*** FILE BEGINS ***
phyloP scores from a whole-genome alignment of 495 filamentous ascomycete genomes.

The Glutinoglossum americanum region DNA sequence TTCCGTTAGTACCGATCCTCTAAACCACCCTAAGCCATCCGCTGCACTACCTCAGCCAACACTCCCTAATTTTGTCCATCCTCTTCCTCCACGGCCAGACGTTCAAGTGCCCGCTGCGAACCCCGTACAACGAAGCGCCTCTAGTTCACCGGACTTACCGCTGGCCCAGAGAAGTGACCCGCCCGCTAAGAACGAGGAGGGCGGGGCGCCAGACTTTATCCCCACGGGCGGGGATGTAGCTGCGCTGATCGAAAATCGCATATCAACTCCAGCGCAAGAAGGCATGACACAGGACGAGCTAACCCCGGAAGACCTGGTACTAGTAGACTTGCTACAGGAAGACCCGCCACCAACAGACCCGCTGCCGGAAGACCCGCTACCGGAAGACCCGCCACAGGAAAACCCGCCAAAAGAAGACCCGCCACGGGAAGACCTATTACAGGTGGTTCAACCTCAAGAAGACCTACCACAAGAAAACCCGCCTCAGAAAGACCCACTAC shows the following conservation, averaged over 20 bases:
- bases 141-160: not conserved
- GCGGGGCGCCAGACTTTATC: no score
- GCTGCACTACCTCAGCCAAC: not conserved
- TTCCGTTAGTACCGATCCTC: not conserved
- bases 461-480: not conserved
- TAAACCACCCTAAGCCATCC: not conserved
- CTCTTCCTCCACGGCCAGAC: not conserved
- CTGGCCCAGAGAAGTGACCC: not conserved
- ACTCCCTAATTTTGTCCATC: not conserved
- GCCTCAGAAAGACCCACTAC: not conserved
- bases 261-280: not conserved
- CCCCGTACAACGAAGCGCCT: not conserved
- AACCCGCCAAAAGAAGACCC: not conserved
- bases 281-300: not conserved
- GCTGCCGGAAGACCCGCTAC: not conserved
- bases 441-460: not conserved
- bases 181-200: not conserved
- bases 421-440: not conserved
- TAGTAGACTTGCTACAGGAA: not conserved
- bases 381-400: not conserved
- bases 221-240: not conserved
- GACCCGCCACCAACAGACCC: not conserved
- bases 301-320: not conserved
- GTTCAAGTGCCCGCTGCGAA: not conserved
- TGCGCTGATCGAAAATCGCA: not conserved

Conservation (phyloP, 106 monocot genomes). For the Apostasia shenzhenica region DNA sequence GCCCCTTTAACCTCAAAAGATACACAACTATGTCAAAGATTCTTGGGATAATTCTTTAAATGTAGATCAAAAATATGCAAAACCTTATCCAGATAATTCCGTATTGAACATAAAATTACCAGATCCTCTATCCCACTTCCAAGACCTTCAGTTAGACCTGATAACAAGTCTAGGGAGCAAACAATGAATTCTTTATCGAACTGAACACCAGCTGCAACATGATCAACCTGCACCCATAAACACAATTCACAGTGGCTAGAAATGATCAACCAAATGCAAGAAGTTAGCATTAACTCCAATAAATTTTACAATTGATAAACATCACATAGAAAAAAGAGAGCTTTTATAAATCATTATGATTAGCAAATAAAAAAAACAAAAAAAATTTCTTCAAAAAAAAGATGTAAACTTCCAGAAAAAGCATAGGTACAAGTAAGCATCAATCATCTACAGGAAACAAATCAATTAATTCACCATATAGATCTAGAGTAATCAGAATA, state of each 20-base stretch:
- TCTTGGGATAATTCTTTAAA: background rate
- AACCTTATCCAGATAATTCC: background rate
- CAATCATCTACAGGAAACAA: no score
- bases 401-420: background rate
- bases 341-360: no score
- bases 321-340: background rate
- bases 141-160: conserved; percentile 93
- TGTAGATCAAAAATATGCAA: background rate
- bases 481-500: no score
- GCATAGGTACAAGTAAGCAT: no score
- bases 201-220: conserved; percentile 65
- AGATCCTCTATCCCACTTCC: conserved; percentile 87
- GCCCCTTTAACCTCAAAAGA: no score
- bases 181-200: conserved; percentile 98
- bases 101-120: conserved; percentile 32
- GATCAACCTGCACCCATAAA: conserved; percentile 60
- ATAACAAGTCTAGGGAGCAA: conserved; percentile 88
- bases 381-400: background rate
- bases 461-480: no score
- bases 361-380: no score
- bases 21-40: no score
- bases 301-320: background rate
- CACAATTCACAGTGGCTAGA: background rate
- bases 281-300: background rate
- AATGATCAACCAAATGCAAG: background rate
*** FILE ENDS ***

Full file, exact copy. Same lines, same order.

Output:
phyloP scores from a whole-genome alignment of 495 filamentous ascomycete genomes.

The Glutinoglossum americanum region DNA sequence TTCCGTTAGTACCGATCCTCTAAACCACCCTAAGCCATCCGCTGCACTACCTCAGCCAACACTCCCTAATTTTGTCCATCCTCTTCCTCCACGGCCAGACGTTCAAGTGCCCGCTGCGAACCCCGTACAACGAAGCGCCTCTAGTTCACCGGACTTACCGCTGGCCCAGAGAAGTGACCCGCCCGCTAAGAACGAGGAGGGCGGGGCGCCAGACTTTATCCCCACGGGCGGGGATGTAGCTGCGCTGATCGAAAATCGCATATCAACTCCAGCGCAAGAAGGCATGACACAGGACGAGCTAACCCCGGAAGACCTGGTACTAGTAGACTTGCTACAGGAAGACCCGCCACCAACAGACCCGCTGCCGGAAGACCCGCTACCGGAAGACCCGCCACAGGAAAACCCGCCAAAAGAAGACCCGCCACGGGAAGACCTATTACAGGTGGTTCAACCTCAAGAAGACCTACCACAAGAAAACCCGCCTCAGAAAGACCCACTAC shows the following conservation, averaged over 20 bases:
- bases 141-160: not conserved
- GCGGGGCGCCAGACTTTATC: no score
- GCTGCACTACCTCAGCCAAC: not conserved
- TTCCGTTAGTACCGATCCTC: not conserved
- bases 461-480: not conserved
- TAAACCACCCTAAGCCATCC: not conserved
- CTCTTCCTCCACGGCCAGAC: not conserved
- CTGGCCCAGAGAAGTGACCC: not conserved
- ACTCCCTAATTTTGTCCATC: not conserved
- GCCTCAGAAAGACCCACTAC: not conserved
- bases 261-280: not conserved
- CCCCGTACAACGAAGCGCCT: not conserved
- AACCCGCCAAAAGAAGACCC: not conserved
- bases 281-300: not conserved
- GCTGCCGGAAGACCCGCTAC: not conserved
- bases 441-460: not conserved
- bases 181-200: not conserved
- bases 421-440: not conserved
- TAGTAGACTTGCTACAGGAA: not conserved
- bases 381-400: not conserved
- bases 221-240: not conserved
- GACCCGCCACCAACAGACCC: not conserved
- bases 301-320: not conserved
- GTTCAAGTGCCCGCTGCGAA: not conserved
- TGCGCTGATCGAAAATCGCA: not conserved

Conservation (phyloP, 106 monocot genomes). For the Apostasia shenzhenica region DNA sequence GCCCCTTTAACCTCAAAAGATACACAACTATGTCAAAGATTCTTGGGATAATTCTTTAAATGTAGATCAAAAATATGCAAAACCTTATCCAGATAATTCCGTATTGAACATAAAATTACCAGATCCTCTATCCCACTTCCAAGACCTTCAGTTAGACCTGATAACAAGTCTAGGGAGCAAACAATGAATTCTTTATCGAACTGAACACCAGCTGCAACATGATCAACCTGCACCCATAAACACAATTCACAGTGGCTAGAAATGATCAACCAAATGCAAGAAGTTAGCATTAACTCCAATAAATTTTACAATTGATAAACATCACATAGAAAAAAGAGAGCTTTTATAAATCATTATGATTAGCAAATAAAAAAAACAAAAAAAATTTCTTCAAAAAAAAGATGTAAACTTCCAGAAAAAGCATAGGTACAAGTAAGCATCAATCATCTACAGGAAACAAATCAATTAATTCACCATATAGATCTAGAGTAATCAGAATA, state of each 20-base stretch:
- TCTTGGGATAATTCTTTAAA: background rate
- AACCTTATCCAGATAATTCC: background rate
- CAATCATCTACAGGAAACAA: no score
- bases 401-420: background rate
- bases 341-360: no score
- bases 321-340: background rate
- bases 141-160: conserved; percentile 93
- TGTAGATCAAAAATATGCAA: background rate
- bases 481-500: no score
- GCATAGGTACAAGTAAGCAT: no score
- bases 201-220: conserved; percentile 65
- AGATCCTCTATCCCACTTCC: conserved; percentile 87
- GCCCCTTTAACCTCAAAAGA: no score
- bases 181-200: conserved; percentile 98
- bases 101-120: conserved; percentile 32
- GATCAACCTGCACCCATAAA: conserved; percentile 60
- ATAACAAGTCTAGGGAGCAA: conserved; percentile 88
- bases 381-400: background rate
- bases 461-480: no score
- bases 361-380: no score
- bases 21-40: no score
- bases 301-320: background rate
- CACAATTCACAGTGGCTAGA: background rate
- bases 281-300: background rate
- AATGATCAACCAAATGCAAG: background rate